Based on the floppy disk program you have developed in project, you are asked to change the program to a floppy shell that supports Linux shell commands in addition to your existing floppy disk related commands. You are expected to use C programming language. Your implementation must work on Linux machine in BU004b lab.
- (10 points) Your shell should repeatedly display a prompt and allow the user to enter a command to run. Your shell is supposed to read the input from system standard input, parse the line with command and arguments, and execute. You may want to use fork() and exec*() system calls.
(30 points) Internal commands (running in the main process rather than the child process):
- Your shell should find the build-in command (see part2) in your current working directory first. If not found, it should search the directories in the shell's pathname environment (see part2).
- You are not allowed to use system(), as it invokes the system's /bin/sh shell. You should not use execlp() or execvp(), because your shell has its own path variable (explained in part2).
- By convention, the command arguments are seperated by white spaces. Please describe your customized argument seperation rules in your README document if you have special arrangement (not recommended though). Your shell does not need to handle special characters, like ",", "?", "\", except the redirection operators (<, >) in part3 and the pipeline operator (|) required in part4.
- Given a properly configured searching pathnames (see part2), your shell should be able to run all Linux shell commands, such as ls, pwd, cat, ..., etc.
- If the command cannot be found, a propriate error message must be printed and the shell should be waiting for the next command.
(20 points) The floppy shell build-in commands (running in the child process):
- exit: to exit the floppy shell.
- cd: is a command, obviously, to change directories. You may want to use the chdir system call.
- path: is not only a command to show the current command searching pathnames (if no argument is provided), but also a utility to modify (either add or remove) the command searching pathnames. Hint: you must locally maintain a character string to hold the current pathnames, and your main program should be able to modify the string given the commands like "path + ..." or "path - ...". Given any user entered command, as long as it is not an internal command, your program must first determine whether it is a build-in command (the executable can be found in the current directory). If it is not, your program then tries the possible existing shell commands (by using the maintained searching pathnames). If a command is neither a build-in command, nor a shell command, your shell should output an error message.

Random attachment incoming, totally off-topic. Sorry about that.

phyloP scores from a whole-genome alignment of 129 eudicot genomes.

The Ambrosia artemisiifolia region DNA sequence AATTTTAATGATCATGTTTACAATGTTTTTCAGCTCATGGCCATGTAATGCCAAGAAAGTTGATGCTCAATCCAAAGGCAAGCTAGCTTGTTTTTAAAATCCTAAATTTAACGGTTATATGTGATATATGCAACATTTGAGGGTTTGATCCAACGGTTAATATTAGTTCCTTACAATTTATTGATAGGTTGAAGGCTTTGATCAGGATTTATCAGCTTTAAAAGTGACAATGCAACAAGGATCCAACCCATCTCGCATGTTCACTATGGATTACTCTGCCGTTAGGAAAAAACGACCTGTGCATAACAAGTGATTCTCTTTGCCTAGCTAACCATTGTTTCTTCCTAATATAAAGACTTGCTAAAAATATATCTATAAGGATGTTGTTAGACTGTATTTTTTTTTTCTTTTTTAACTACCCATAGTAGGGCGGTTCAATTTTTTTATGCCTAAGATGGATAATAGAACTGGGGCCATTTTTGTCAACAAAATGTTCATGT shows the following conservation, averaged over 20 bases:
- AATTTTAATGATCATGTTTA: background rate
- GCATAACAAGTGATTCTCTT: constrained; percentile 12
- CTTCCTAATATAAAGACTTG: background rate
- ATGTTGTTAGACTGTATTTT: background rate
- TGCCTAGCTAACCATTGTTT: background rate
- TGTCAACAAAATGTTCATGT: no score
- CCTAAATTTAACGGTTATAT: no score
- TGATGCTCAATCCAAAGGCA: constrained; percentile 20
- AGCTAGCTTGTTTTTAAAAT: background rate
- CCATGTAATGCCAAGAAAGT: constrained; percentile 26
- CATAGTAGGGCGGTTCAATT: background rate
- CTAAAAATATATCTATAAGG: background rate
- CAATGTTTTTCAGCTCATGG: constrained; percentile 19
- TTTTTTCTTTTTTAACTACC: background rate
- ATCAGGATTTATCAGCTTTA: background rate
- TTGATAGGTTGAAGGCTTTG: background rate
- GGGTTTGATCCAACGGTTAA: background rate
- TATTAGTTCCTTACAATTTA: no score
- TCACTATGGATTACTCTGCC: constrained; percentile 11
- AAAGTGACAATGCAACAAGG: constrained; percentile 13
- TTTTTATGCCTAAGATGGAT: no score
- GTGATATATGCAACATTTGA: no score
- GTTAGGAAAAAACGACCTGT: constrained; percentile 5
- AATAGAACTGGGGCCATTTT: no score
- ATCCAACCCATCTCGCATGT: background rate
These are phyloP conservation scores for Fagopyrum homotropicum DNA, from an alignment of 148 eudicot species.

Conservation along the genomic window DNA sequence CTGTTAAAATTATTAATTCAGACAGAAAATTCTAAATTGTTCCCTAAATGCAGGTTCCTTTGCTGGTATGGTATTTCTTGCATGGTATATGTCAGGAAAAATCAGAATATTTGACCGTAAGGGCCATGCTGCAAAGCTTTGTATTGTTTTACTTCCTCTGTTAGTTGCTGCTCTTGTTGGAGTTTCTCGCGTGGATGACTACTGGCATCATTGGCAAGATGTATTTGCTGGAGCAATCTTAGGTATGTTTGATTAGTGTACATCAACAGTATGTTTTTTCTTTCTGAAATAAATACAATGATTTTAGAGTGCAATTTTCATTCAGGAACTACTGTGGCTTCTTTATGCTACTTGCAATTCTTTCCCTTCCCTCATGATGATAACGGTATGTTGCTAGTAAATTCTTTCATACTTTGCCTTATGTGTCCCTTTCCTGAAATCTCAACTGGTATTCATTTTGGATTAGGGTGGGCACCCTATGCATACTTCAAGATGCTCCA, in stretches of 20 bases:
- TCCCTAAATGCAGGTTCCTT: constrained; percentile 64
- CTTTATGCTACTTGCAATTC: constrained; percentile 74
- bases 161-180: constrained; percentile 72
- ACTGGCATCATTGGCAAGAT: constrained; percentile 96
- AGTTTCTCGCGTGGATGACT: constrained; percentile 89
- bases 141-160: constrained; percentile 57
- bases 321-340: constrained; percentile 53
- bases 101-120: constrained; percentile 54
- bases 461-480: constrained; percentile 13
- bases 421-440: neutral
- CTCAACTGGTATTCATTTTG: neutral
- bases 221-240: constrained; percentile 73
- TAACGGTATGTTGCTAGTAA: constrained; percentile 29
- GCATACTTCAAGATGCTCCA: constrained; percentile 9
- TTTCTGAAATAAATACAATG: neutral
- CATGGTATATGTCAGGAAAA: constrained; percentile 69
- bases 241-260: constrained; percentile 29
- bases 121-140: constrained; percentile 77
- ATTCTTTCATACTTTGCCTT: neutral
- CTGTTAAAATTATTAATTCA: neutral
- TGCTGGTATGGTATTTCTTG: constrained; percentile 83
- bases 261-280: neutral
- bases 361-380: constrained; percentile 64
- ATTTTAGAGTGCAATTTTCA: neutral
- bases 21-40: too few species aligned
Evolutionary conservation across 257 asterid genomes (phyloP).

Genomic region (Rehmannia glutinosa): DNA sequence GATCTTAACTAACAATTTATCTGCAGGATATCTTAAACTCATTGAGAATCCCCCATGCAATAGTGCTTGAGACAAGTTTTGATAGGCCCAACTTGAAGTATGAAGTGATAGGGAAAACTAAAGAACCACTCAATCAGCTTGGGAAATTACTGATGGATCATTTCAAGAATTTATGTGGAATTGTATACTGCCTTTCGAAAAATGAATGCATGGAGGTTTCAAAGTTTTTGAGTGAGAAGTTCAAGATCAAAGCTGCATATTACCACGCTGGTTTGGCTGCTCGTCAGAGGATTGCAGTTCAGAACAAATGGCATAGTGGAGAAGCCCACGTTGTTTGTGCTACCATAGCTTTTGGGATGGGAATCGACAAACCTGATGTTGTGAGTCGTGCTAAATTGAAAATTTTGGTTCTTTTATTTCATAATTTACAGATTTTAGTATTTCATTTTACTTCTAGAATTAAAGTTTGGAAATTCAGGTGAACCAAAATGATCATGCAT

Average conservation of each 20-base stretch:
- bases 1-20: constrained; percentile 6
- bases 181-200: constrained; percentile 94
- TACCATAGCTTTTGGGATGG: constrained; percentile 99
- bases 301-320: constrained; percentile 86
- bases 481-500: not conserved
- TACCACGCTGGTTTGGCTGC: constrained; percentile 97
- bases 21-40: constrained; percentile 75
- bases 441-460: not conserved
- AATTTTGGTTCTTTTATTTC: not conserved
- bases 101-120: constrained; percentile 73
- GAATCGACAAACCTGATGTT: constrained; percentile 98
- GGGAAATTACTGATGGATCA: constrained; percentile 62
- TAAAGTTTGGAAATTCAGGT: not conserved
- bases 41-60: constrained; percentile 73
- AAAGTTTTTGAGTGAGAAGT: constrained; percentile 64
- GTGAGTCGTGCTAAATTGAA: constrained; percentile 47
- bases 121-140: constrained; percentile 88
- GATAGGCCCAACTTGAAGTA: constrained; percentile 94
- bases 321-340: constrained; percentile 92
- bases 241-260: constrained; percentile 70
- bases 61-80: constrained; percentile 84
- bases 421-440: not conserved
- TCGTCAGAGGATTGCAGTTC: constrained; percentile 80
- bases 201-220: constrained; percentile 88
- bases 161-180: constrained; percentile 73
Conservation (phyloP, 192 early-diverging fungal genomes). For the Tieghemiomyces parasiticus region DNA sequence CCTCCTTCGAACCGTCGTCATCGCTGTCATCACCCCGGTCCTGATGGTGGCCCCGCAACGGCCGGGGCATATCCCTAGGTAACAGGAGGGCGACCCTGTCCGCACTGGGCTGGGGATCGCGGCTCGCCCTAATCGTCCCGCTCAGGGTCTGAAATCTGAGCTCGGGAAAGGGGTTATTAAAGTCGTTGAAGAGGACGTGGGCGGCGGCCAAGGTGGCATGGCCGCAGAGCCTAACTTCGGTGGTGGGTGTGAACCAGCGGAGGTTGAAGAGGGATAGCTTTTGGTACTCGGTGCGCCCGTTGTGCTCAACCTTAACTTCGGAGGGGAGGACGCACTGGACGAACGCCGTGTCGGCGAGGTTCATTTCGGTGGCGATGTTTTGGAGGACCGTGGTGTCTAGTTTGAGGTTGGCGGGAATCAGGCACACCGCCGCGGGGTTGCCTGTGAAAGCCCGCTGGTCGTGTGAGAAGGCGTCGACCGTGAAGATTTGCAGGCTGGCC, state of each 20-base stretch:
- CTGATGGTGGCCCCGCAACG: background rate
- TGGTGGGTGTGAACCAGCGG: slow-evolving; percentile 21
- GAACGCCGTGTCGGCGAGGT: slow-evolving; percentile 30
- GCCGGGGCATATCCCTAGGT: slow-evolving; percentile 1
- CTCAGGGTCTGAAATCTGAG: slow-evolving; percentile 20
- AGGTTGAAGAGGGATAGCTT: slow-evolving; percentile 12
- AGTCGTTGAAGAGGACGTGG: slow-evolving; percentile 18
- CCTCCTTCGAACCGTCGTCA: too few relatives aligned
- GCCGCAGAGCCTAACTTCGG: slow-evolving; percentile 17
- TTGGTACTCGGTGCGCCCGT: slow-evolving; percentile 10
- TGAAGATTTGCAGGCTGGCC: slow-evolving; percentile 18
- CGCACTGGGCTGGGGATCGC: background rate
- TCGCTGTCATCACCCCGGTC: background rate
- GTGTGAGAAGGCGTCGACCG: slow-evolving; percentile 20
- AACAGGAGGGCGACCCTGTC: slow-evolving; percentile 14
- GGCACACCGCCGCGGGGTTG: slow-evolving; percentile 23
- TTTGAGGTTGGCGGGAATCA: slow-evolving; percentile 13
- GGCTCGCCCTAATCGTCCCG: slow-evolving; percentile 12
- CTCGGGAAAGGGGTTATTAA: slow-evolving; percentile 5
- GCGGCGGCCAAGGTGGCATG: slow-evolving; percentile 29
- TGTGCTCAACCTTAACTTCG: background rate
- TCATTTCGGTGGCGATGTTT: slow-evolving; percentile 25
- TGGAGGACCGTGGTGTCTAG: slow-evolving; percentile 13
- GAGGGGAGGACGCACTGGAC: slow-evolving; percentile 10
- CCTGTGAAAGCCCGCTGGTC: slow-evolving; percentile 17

- path (without arguments) displays the pathnames currently set. e.g., "/bin:/sbin"
- path + /abc/def appends the pathname "/abc/def" to the "path" variable. e.g., "/bin:/sbin:/abc/def".
- path - /abc/def removes the pathname "/abc/def" from the "path" variable.
(15 points) I/O output redirection (>): your floppy shell should support output redirection. In particular, if the following command is entered:
- help: show the commands supported in the floppy shell, including the build-in commands and the local external commands.
- traverse [-l]: list the content in the root directory. The "-" option is used to list all detailed information, including the file attribution, the last modified time, the size, the full pathname and the starting cluster ID.
- showsector [sector number]: show the contents (in hex dump) of the specified sector number.
- showfat: show the content of FAT table (in the hex dump).
- For all above commands, you may assume the file name "imagefile.img" is equivalent to a floppy disk. That is, you may want to hard code it in your program.
5. $ flop: showsector 10 > myfile
The screen output will be redirected to a local file named "myfile". This redirection capability should work for all commands that produce screen output in your floppy shell.
(20 points) Extend you shell with pipeline (|). Given the following command,
- You may want to use open(), close(), dup2() system calls.
- Please refer to Unix file descriptors for the mapping of stdin, stdout and stderr to 0, 1, 2.
- Your shell does not need to handle rediction for build-in commands: exit, cd, path.
$ cmd1 | cmd2
the standard output of cmd1 is connected to the standard input of cmd2.
(10 points) This is optional (as a bonus) for undergrads, but is required for grads. Further extend your shell to support a mixture of pipelines and redirections like the following examples:
- You may want to use pipe() system call.
8. $ cmd1 | cmd2 > file1
- Provide a Makefile so make command would produce the executable.
- (5 points) Readme: you are required to write a README document (TXT only) that describes your project design detail and the execution sequence (with the commands). In particular, please explicitly state which part, if there is any, does not work and the possible reasons why that module does not work. For those working modules, please give a brief (in short) sample output.